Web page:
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Album Review: Two Cents in the Till, 'Greenland'

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Two Cents in the Till, Greenland'
  • Two Cents in the Till, Greenland'

(Self-released, CD, digital download)

Two Cents in the Till are a folk quartet from the Montpelier area who take their homegrown aesthetic seriously. Their debut LP, Greenland, eschews familiar covers and traditional favorites to deliver a set of original songs, composed by a rotating cast of three singer-songwriters. The result is a confident and surprisingly cohesive LP.

The album leads with "July Fling," a breezy but tightly written sing-along by Kimberley McKee, who also delivers some clean banjo work. The band steps up the tempo for "S Bar X," a proper lonesome bluegrass lament by guitarist Mabel Lee Cushman. Mandolin player Natalie Babij offers the sunniest selections on the album, such as "Permanent Vacation" and "Destined to Roam."

Bassist Ed Sutton, the eldest member of the band and an experienced bluegrass sideman, is the band's anchor. His deft touch enhances every track here, and yet you'll hardly notice him once.

Having three lead vocalists inevitably invites comparisons, and McKee is clearly the standout singer here. She also wrote half of Greenland's 12 tracks, demonstrating a lot of range in the process. Two of the album's highlights are hers: the catchy foot-stomper "Regional Uplift" and the gray, wide horizons of "Union Reenactor," a lovely balled.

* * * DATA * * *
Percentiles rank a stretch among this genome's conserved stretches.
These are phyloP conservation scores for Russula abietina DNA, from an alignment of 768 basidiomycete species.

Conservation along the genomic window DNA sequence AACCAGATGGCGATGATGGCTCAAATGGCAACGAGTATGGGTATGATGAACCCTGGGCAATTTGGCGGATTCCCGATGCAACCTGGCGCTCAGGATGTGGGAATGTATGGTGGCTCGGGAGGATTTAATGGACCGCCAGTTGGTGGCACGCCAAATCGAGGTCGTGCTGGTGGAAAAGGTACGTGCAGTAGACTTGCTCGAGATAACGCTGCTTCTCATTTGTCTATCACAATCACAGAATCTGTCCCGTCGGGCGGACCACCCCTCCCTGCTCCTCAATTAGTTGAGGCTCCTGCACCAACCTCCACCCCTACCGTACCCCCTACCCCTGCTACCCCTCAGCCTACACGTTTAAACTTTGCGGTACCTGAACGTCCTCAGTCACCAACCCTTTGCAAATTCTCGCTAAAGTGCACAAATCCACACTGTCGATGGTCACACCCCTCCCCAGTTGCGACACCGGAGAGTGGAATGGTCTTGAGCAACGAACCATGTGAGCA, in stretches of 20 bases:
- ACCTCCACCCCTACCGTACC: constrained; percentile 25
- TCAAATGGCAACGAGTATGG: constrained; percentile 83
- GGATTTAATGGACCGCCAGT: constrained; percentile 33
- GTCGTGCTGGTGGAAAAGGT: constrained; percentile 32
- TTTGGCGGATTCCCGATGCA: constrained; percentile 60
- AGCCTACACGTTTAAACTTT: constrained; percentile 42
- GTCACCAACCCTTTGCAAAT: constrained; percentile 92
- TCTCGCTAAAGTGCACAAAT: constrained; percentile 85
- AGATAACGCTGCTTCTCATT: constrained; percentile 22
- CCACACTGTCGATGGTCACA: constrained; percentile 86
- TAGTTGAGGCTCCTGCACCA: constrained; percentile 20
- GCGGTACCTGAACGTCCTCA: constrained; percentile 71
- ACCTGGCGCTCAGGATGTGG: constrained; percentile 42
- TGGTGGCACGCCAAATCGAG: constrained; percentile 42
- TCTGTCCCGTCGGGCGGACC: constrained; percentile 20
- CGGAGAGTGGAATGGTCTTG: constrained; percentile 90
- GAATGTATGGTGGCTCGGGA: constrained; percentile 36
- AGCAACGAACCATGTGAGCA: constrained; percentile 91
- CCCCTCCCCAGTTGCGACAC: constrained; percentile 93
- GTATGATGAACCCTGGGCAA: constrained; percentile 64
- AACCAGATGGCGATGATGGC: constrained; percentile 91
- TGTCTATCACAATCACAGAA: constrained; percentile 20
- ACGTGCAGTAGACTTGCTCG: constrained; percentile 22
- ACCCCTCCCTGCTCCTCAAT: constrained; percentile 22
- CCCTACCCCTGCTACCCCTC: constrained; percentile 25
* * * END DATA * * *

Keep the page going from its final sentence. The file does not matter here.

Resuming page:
That said, this LP shows that all three vocalists are talented songwriters. It would be especially interesting to hear more from Cushman on future projects. She has a real gift for evoking images and delivering meaning with very few words.

Collectively, Two Cents in the Till do credible work as a vocal band. They nail a fair number of goosebump-inducing harmony moments over the album. Instrumentally, the band breathes as one, with a knack for simple parts that hang together beautifully. Solos are never flashy, always just right. It takes a lot of lonely hours in the woodshed to sound this effortless.

Colin McCaffrey recorded, mixed and mastered Greenland at the Greenroom, his studio in the hinterlands of East Montpelier. Much like the producer's previous work with Mayfly, Mark LeGrand and countless other twangy locals, McCaffrey imparts almost zero studio sheen, opting for a raw, pure performance. For a band like Two Cents in the Till, there couldn't be a better approach.

Good folk music has to walk a very fine line. Every song here was honed by live performance, sparse but carefully arranged. These musicians draw from a deep well, and it shows, track after track. While reverence for the genre anchors the album, what really stands out is how the band makes it their own.

Two Cents in the Till are legitimate heirs to the Vermont tradition of great porch music, toeing the line between Patti Casey and Michael Hurley. Most impressively, they're doing so with a set of their own songs instead of renditions of the old classics. Fans of humble, authentic folk music will find a lot to love in Greenland. It's quite a debut.

Two Cents in the Till play Saturday, April 28, at the Den at Harry's Hardware in Cabot. Greenland is available at CD Baby.


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